Michelle Kelly sits at a booth for the Los Angeles Rabbit Foundation with a cute white bunny.
Michelle Kelly and a furry friend spread the word on rabbit care and adoptions. Photo courtesy of Los Angeles Rabbit Foundation

Before Michelle Kelly knew a Flemish Giant from a French Lop, she was living in a no-pets-allowed apartment in West Los Angeles, busy pursuing a doctorate degree in Russian literature and Slavic languages.

Then in the summer of 1998, a friend asked her to take a small black rabbit who’d been purchased from a pet store. Kelly agreed and, wanting to do right by her new pet, started doing some research. She learned that male rabbits should be neutered and that most rabbits are happiest with a companion. So she scheduled an appointment with a veterinarian and set out to find Sasha a friend.

The quest took her to several shelters in the city, and by the time she adopted Mozart, a young black-and-white bunny who had pneumonia, it was clear to Kelly that many shelter rabbits weren’t getting the TLC they deserved. At one shelter, an employee took her aside and admitted the rabbits needed help: Would she volunteer?

“This is how I got sucked into the world of rabbit rescue,” Kelly says. “You see a huge need that’s not being filled, and then you have to step in.”

A volunteer plays with a bunny.
Los Angeles Rabbit Foundation volunteer Emily Baker offers a stalk of hay to a shelter bunny. Photo courtesy of Los Angeles Rabbit Foundation

Over the next 24 years, Kelly would transform rabbit care in Los Angeles city shelters. In 2008, she founded the Los Angeles Rabbit Foundation, a chapter of the national House Rabbit Society, and two years later, with her husband’s support, she quit her paid job so she could devote more time to the cause.

Today, her all-volunteer organization runs a foster care program that takes in about 150 bunnies a year, provides support for rabbit owners, and trains volunteers at Los Angeles Animal Services’ six shelters on rabbit handling and care.

None of this was part of the career path Kelly envisioned when she was a student, but she’s happy with her choice. “I love Russian literature,” she says. “I love the study of it. But it’s esoteric. … Here I can make such a bigger difference, not just for rabbits but for the people who care for them.”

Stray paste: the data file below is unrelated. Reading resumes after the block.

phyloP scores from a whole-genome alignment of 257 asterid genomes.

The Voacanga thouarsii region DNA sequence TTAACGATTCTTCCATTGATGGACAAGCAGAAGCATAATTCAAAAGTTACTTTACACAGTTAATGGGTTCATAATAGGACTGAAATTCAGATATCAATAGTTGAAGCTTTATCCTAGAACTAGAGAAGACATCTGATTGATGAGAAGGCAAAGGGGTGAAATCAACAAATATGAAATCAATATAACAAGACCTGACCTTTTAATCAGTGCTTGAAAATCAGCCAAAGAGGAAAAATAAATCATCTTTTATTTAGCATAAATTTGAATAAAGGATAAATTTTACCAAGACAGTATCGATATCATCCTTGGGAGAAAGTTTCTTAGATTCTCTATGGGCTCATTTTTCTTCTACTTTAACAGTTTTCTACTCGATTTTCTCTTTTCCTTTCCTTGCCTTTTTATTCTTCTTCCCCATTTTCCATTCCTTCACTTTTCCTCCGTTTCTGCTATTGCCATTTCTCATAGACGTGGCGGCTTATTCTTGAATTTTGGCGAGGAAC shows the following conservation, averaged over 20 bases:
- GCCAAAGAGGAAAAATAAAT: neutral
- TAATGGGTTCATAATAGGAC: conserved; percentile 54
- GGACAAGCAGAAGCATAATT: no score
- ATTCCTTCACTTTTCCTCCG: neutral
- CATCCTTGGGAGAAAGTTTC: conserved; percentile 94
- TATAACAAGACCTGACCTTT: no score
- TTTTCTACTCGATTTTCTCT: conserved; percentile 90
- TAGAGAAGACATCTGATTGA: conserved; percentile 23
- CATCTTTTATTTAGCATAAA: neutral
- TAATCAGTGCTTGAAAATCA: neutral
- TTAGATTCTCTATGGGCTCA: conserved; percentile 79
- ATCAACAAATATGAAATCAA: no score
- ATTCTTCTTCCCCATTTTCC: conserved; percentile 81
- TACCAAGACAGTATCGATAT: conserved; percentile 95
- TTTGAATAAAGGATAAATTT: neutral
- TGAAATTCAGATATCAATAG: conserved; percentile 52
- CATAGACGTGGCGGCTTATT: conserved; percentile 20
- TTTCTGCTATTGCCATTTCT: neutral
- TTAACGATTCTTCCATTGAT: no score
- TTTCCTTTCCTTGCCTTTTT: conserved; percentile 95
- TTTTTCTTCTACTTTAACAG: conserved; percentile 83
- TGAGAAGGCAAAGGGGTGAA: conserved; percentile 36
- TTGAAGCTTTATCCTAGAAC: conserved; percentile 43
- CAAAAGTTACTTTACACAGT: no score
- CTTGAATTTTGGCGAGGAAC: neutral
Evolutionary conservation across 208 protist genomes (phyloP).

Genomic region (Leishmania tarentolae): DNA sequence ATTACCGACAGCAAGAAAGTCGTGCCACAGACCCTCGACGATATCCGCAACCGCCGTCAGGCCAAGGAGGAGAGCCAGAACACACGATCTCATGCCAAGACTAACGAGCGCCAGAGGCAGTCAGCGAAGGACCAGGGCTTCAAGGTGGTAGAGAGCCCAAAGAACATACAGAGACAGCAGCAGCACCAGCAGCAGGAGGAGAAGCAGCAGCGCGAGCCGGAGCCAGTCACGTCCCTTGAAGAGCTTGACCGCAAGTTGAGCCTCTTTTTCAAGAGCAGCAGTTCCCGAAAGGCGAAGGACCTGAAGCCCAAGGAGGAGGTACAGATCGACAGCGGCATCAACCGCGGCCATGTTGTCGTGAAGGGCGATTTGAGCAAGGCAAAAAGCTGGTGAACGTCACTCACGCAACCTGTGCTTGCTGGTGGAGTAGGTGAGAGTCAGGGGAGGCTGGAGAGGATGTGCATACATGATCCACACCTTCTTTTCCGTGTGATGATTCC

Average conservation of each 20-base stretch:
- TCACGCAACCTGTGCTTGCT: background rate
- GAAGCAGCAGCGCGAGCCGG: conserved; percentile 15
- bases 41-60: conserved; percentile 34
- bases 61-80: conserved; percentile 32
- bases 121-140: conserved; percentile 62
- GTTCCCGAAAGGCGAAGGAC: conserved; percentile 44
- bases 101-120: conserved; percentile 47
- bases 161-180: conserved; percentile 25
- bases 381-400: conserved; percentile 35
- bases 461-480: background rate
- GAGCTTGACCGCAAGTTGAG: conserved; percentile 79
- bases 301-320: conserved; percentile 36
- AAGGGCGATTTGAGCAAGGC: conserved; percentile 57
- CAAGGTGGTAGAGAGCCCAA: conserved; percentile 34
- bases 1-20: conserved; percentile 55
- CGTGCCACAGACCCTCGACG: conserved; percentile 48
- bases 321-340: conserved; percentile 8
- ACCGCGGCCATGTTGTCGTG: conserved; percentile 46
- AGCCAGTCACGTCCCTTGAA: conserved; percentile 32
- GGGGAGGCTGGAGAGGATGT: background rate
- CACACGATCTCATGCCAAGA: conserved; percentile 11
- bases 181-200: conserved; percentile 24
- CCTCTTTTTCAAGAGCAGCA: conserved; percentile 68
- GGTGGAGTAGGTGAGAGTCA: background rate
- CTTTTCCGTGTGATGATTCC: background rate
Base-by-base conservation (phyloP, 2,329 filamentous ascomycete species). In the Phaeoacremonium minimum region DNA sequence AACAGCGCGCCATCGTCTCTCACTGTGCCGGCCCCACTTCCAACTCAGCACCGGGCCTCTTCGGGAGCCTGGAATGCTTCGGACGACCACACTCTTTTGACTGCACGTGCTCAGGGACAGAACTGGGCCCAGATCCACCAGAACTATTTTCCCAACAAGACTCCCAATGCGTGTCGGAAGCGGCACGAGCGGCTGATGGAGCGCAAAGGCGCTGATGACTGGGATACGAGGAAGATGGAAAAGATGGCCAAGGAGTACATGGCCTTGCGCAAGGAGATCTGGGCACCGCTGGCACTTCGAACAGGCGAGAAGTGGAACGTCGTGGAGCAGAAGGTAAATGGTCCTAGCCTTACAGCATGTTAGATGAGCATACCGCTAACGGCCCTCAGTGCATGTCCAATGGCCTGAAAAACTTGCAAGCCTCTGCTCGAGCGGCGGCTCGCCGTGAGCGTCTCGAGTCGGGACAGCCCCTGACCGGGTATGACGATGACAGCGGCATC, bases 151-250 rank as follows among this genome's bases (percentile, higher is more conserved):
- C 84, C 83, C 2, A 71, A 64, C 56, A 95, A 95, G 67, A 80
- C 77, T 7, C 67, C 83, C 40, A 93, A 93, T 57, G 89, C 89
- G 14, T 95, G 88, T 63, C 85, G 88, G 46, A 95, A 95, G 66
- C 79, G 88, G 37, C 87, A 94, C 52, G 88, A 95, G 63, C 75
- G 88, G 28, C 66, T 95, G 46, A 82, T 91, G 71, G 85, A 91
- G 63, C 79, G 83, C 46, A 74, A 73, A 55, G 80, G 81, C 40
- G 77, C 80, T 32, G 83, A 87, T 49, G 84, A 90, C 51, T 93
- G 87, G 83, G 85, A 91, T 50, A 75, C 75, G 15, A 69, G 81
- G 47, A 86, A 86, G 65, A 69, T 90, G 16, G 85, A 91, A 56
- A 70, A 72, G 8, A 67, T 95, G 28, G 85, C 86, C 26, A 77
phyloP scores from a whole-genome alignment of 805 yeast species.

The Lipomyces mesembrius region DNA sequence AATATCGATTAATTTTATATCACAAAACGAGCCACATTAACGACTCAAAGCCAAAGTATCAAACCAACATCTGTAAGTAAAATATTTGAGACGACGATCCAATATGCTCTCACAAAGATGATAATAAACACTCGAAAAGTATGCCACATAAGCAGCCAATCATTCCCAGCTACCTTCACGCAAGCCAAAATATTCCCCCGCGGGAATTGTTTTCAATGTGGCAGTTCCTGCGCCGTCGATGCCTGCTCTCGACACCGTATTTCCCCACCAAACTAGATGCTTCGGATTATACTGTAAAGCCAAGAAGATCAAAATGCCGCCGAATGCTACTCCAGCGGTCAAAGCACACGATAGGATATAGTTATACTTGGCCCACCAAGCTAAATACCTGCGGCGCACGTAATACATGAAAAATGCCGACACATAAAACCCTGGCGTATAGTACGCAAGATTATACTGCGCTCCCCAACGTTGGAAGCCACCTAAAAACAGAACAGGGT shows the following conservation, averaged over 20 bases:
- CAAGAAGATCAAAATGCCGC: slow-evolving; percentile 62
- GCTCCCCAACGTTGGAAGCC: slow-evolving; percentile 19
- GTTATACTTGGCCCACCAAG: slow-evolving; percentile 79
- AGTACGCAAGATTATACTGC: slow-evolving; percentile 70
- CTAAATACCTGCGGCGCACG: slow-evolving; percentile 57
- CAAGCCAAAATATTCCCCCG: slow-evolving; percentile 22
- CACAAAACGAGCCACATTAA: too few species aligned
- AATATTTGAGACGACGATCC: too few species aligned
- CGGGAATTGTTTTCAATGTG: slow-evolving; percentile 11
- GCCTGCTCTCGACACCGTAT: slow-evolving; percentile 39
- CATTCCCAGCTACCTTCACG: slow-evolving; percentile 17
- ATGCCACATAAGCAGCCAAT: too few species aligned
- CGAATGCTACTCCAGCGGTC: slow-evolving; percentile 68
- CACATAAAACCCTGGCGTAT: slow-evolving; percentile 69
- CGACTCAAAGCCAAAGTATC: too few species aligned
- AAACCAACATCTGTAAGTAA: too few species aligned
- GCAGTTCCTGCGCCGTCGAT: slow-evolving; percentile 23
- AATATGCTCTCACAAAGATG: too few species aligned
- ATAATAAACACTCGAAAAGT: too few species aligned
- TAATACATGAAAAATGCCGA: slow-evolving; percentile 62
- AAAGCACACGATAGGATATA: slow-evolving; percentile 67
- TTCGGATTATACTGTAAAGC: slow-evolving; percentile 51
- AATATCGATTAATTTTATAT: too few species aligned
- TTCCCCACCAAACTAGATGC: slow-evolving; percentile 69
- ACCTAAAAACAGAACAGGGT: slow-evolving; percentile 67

In this edited interview, Kelly describes how she worked within the system to raise the profile of rabbits in busy municipal shelters.

What are some of the challenges of advocating for rabbits?

Rabbits fall into that dual category of pets and livestock, and they don’t always receive the attention they should. Rabbits have no voice of their own loud enough to tell anyone they’re being neglected or abused. They’re not good at expressing themselves in ways most people will recognize.

Also, there are many more unwanted rabbits in the U.S. than homes for them. When people express surprise that it can take months to find homes for rabbits, I ask them, “How many people do you know who can provide a safe home for a small prey animal who’s extremely heat-sensitive and can have a heart attack from fear?” Unless they’re already in the rabbit or small animal rescue community, most people don’t understand that challenge.

Do you have advice for people who want to improve rabbit care in their shelter?

You must have a dedicated space for the rabbits. When I started volunteering at the West Los Angeles shelter, the rabbits were housed in the cat room, which meant that every year when kitten season came around, the rabbits were put down to make space for kittens. There was an unused breezeway about 4 or 5 feet wide by 12 to 15 feet long, and I sat down with a shelter leader and said, “If I buy cages, can we block off this breezeway and make it the rabbit area?” And they agreed.

A spay/neuter program is also essential. Early on, I paid for the rabbits to be spayed or neutered with my own money, of which I had very little, but later I was able to connect with rescue organizations to get help with veterinary costs and finding homes for the rabbits. Within a few years, the shelter went from saving only a small percentage of rabbits to saving all healthy rabbits.

Baby bunnies surrounding a food dish.
Three young buns enjoy time in a playpen at a Los Angeles city shelter. Photo courtesy of Los Angeles Rabbit Foundation

How hard was it to initiate change for the rabbits?